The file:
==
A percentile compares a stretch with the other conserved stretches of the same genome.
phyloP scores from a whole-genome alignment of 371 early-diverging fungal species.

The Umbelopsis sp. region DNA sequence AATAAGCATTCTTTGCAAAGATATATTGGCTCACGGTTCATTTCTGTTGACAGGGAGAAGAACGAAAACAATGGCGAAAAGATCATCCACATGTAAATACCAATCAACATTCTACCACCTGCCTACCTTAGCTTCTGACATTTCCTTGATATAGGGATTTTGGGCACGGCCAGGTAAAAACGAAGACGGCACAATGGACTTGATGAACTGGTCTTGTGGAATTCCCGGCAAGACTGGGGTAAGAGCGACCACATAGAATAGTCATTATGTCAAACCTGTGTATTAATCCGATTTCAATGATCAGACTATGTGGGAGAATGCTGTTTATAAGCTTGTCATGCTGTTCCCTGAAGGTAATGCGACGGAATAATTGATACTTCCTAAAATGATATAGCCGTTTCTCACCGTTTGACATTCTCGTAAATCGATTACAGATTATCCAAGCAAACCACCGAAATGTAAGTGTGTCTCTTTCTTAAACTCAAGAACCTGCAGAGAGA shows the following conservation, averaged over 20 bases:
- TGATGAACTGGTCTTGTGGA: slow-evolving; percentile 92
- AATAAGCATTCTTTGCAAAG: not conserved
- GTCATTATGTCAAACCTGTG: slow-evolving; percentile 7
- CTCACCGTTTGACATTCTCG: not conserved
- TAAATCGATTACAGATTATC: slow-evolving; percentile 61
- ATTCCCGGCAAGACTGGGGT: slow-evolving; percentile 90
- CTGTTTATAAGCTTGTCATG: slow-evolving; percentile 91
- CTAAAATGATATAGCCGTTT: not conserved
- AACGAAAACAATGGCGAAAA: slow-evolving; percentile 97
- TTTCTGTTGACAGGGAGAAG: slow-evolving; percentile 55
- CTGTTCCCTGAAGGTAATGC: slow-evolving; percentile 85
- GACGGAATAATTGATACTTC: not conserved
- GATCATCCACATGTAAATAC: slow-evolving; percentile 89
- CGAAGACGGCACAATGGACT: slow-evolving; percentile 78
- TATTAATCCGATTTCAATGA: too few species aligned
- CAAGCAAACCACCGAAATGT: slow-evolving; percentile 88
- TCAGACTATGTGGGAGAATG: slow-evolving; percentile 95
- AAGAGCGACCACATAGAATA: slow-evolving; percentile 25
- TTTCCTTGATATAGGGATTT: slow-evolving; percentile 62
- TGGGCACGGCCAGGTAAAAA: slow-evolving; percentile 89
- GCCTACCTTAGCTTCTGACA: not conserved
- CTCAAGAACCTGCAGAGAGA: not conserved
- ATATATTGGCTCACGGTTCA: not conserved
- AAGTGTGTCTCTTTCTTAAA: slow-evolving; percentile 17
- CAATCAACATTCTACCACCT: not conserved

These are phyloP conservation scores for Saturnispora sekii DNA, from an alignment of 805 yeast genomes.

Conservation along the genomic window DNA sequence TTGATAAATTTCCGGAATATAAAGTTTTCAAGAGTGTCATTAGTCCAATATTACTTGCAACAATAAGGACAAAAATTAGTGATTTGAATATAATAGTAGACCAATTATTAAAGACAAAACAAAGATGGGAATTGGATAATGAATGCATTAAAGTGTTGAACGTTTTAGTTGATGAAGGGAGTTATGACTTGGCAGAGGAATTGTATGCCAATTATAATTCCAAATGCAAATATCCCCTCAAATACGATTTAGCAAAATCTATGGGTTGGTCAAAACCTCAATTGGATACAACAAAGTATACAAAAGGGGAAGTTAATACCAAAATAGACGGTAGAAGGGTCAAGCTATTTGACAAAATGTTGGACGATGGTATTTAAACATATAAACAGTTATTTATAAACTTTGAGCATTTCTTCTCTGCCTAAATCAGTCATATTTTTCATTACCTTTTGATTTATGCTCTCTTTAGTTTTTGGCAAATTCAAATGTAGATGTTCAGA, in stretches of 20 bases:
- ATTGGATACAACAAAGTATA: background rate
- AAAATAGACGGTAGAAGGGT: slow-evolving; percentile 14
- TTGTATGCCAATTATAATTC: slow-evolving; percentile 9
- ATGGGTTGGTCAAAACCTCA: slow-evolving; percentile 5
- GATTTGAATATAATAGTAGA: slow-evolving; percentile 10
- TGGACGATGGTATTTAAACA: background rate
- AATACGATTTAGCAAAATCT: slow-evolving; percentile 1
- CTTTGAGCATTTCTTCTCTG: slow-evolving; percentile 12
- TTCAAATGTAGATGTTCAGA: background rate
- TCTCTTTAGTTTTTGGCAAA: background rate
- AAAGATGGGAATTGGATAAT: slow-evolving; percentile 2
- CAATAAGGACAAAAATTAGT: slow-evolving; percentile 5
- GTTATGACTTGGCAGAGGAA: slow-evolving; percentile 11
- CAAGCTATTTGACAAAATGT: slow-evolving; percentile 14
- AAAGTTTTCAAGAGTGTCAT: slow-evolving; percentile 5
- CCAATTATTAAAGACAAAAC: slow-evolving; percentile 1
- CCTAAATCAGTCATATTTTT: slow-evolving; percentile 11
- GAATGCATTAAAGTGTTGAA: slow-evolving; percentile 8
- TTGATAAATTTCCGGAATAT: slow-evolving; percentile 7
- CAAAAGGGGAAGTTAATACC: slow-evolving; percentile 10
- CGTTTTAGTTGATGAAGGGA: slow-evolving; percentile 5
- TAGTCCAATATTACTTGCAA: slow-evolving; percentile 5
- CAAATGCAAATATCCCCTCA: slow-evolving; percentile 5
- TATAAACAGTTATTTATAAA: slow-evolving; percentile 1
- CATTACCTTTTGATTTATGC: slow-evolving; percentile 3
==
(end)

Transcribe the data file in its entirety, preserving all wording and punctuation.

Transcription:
A percentile compares a stretch with the other conserved stretches of the same genome.
phyloP scores from a whole-genome alignment of 371 early-diverging fungal species.

The Umbelopsis sp. region DNA sequence AATAAGCATTCTTTGCAAAGATATATTGGCTCACGGTTCATTTCTGTTGACAGGGAGAAGAACGAAAACAATGGCGAAAAGATCATCCACATGTAAATACCAATCAACATTCTACCACCTGCCTACCTTAGCTTCTGACATTTCCTTGATATAGGGATTTTGGGCACGGCCAGGTAAAAACGAAGACGGCACAATGGACTTGATGAACTGGTCTTGTGGAATTCCCGGCAAGACTGGGGTAAGAGCGACCACATAGAATAGTCATTATGTCAAACCTGTGTATTAATCCGATTTCAATGATCAGACTATGTGGGAGAATGCTGTTTATAAGCTTGTCATGCTGTTCCCTGAAGGTAATGCGACGGAATAATTGATACTTCCTAAAATGATATAGCCGTTTCTCACCGTTTGACATTCTCGTAAATCGATTACAGATTATCCAAGCAAACCACCGAAATGTAAGTGTGTCTCTTTCTTAAACTCAAGAACCTGCAGAGAGA shows the following conservation, averaged over 20 bases:
- TGATGAACTGGTCTTGTGGA: slow-evolving; percentile 92
- AATAAGCATTCTTTGCAAAG: not conserved
- GTCATTATGTCAAACCTGTG: slow-evolving; percentile 7
- CTCACCGTTTGACATTCTCG: not conserved
- TAAATCGATTACAGATTATC: slow-evolving; percentile 61
- ATTCCCGGCAAGACTGGGGT: slow-evolving; percentile 90
- CTGTTTATAAGCTTGTCATG: slow-evolving; percentile 91
- CTAAAATGATATAGCCGTTT: not conserved
- AACGAAAACAATGGCGAAAA: slow-evolving; percentile 97
- TTTCTGTTGACAGGGAGAAG: slow-evolving; percentile 55
- CTGTTCCCTGAAGGTAATGC: slow-evolving; percentile 85
- GACGGAATAATTGATACTTC: not conserved
- GATCATCCACATGTAAATAC: slow-evolving; percentile 89
- CGAAGACGGCACAATGGACT: slow-evolving; percentile 78
- TATTAATCCGATTTCAATGA: too few species aligned
- CAAGCAAACCACCGAAATGT: slow-evolving; percentile 88
- TCAGACTATGTGGGAGAATG: slow-evolving; percentile 95
- AAGAGCGACCACATAGAATA: slow-evolving; percentile 25
- TTTCCTTGATATAGGGATTT: slow-evolving; percentile 62
- TGGGCACGGCCAGGTAAAAA: slow-evolving; percentile 89
- GCCTACCTTAGCTTCTGACA: not conserved
- CTCAAGAACCTGCAGAGAGA: not conserved
- ATATATTGGCTCACGGTTCA: not conserved
- AAGTGTGTCTCTTTCTTAAA: slow-evolving; percentile 17
- CAATCAACATTCTACCACCT: not conserved

These are phyloP conservation scores for Saturnispora sekii DNA, from an alignment of 805 yeast genomes.

Conservation along the genomic window DNA sequence TTGATAAATTTCCGGAATATAAAGTTTTCAAGAGTGTCATTAGTCCAATATTACTTGCAACAATAAGGACAAAAATTAGTGATTTGAATATAATAGTAGACCAATTATTAAAGACAAAACAAAGATGGGAATTGGATAATGAATGCATTAAAGTGTTGAACGTTTTAGTTGATGAAGGGAGTTATGACTTGGCAGAGGAATTGTATGCCAATTATAATTCCAAATGCAAATATCCCCTCAAATACGATTTAGCAAAATCTATGGGTTGGTCAAAACCTCAATTGGATACAACAAAGTATACAAAAGGGGAAGTTAATACCAAAATAGACGGTAGAAGGGTCAAGCTATTTGACAAAATGTTGGACGATGGTATTTAAACATATAAACAGTTATTTATAAACTTTGAGCATTTCTTCTCTGCCTAAATCAGTCATATTTTTCATTACCTTTTGATTTATGCTCTCTTTAGTTTTTGGCAAATTCAAATGTAGATGTTCAGA, in stretches of 20 bases:
- ATTGGATACAACAAAGTATA: background rate
- AAAATAGACGGTAGAAGGGT: slow-evolving; percentile 14
- TTGTATGCCAATTATAATTC: slow-evolving; percentile 9
- ATGGGTTGGTCAAAACCTCA: slow-evolving; percentile 5
- GATTTGAATATAATAGTAGA: slow-evolving; percentile 10
- TGGACGATGGTATTTAAACA: background rate
- AATACGATTTAGCAAAATCT: slow-evolving; percentile 1
- CTTTGAGCATTTCTTCTCTG: slow-evolving; percentile 12
- TTCAAATGTAGATGTTCAGA: background rate
- TCTCTTTAGTTTTTGGCAAA: background rate
- AAAGATGGGAATTGGATAAT: slow-evolving; percentile 2
- CAATAAGGACAAAAATTAGT: slow-evolving; percentile 5
- GTTATGACTTGGCAGAGGAA: slow-evolving; percentile 11
- CAAGCTATTTGACAAAATGT: slow-evolving; percentile 14
- AAAGTTTTCAAGAGTGTCAT: slow-evolving; percentile 5
- CCAATTATTAAAGACAAAAC: slow-evolving; percentile 1
- CCTAAATCAGTCATATTTTT: slow-evolving; percentile 11
- GAATGCATTAAAGTGTTGAA: slow-evolving; percentile 8
- TTGATAAATTTCCGGAATAT: slow-evolving; percentile 7
- CAAAAGGGGAAGTTAATACC: slow-evolving; percentile 10
- CGTTTTAGTTGATGAAGGGA: slow-evolving; percentile 5
- TAGTCCAATATTACTTGCAA: slow-evolving; percentile 5
- CAAATGCAAATATCCCCTCA: slow-evolving; percentile 5
- TATAAACAGTTATTTATAAA: slow-evolving; percentile 1
- CATTACCTTTTGATTTATGC: slow-evolving; percentile 3